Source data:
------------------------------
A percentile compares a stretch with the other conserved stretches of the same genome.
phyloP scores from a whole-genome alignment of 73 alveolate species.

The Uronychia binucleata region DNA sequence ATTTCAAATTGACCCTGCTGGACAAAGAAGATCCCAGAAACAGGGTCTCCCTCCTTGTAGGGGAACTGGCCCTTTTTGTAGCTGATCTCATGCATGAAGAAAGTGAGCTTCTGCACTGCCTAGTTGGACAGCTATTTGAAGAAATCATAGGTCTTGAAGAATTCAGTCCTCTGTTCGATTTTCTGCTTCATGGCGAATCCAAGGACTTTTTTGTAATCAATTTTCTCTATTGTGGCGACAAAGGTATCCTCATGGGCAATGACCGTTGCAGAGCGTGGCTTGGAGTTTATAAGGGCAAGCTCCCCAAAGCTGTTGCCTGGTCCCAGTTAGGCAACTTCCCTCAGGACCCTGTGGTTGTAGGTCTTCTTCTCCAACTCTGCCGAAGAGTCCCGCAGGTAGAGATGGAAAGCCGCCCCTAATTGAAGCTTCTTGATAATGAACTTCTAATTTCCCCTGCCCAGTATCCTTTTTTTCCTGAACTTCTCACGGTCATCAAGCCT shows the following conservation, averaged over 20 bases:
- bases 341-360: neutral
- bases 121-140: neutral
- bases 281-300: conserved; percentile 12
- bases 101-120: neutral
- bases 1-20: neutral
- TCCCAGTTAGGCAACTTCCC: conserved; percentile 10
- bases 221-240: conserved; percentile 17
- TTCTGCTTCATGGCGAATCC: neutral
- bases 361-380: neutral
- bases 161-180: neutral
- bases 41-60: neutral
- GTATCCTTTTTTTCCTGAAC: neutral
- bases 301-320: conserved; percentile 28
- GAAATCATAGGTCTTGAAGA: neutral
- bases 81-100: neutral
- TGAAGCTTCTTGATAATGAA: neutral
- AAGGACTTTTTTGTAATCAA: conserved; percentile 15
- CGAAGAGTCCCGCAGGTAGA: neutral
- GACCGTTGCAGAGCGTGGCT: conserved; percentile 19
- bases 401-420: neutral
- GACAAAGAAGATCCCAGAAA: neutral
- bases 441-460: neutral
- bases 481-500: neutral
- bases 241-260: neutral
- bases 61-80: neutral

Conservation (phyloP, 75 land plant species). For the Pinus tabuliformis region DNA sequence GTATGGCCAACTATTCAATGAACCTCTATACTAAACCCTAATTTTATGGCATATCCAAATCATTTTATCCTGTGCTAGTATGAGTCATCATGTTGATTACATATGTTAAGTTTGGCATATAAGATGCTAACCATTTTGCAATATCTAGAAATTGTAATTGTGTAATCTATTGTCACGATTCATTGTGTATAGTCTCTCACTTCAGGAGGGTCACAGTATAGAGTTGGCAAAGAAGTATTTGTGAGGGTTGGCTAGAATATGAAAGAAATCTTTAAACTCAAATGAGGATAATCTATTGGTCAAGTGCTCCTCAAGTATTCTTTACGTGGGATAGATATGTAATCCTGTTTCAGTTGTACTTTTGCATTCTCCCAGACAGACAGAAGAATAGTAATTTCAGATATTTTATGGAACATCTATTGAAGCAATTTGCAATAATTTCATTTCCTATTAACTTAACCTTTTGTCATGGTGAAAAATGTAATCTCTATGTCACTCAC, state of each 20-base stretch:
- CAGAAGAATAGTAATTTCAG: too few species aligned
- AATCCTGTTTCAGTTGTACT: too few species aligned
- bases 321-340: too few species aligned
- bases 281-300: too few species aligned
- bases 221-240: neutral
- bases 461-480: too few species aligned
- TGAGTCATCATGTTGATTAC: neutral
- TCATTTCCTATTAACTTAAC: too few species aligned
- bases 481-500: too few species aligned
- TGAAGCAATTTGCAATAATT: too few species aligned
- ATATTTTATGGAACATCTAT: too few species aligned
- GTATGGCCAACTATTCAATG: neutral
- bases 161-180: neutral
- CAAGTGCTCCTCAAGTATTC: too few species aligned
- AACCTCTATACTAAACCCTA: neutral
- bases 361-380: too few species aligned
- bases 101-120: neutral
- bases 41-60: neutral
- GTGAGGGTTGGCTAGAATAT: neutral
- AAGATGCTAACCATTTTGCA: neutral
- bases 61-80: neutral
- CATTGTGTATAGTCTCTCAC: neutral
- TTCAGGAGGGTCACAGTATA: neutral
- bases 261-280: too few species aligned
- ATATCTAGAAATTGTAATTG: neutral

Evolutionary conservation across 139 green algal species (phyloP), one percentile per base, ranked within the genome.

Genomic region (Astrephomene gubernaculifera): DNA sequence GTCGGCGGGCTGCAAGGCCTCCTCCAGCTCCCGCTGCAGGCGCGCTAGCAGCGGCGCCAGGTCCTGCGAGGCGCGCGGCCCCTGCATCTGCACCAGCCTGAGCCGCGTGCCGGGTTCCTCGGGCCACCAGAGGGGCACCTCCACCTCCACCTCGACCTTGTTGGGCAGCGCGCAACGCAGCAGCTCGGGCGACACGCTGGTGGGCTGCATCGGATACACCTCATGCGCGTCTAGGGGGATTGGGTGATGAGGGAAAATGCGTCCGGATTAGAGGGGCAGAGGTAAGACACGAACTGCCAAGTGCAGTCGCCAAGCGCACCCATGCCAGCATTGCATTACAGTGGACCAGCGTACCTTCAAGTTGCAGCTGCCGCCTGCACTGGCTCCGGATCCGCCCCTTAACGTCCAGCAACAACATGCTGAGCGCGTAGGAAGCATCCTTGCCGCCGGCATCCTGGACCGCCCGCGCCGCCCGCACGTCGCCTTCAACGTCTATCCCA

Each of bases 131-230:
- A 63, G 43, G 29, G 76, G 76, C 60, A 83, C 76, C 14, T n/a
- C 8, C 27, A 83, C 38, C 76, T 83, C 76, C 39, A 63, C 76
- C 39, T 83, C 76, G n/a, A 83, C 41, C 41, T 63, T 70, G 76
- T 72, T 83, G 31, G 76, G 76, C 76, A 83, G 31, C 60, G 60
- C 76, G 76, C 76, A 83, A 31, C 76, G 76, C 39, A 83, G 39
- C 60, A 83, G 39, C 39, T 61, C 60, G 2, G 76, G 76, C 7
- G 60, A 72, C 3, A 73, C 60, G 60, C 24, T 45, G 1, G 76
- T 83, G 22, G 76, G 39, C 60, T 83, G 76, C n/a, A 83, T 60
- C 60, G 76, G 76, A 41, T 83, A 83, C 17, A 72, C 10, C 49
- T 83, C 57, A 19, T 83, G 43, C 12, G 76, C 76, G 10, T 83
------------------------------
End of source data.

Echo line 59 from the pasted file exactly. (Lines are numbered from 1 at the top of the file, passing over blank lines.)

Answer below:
- C 8, C 27, A 83, C 38, C 76, T 83, C 76, C 39, A 63, C 76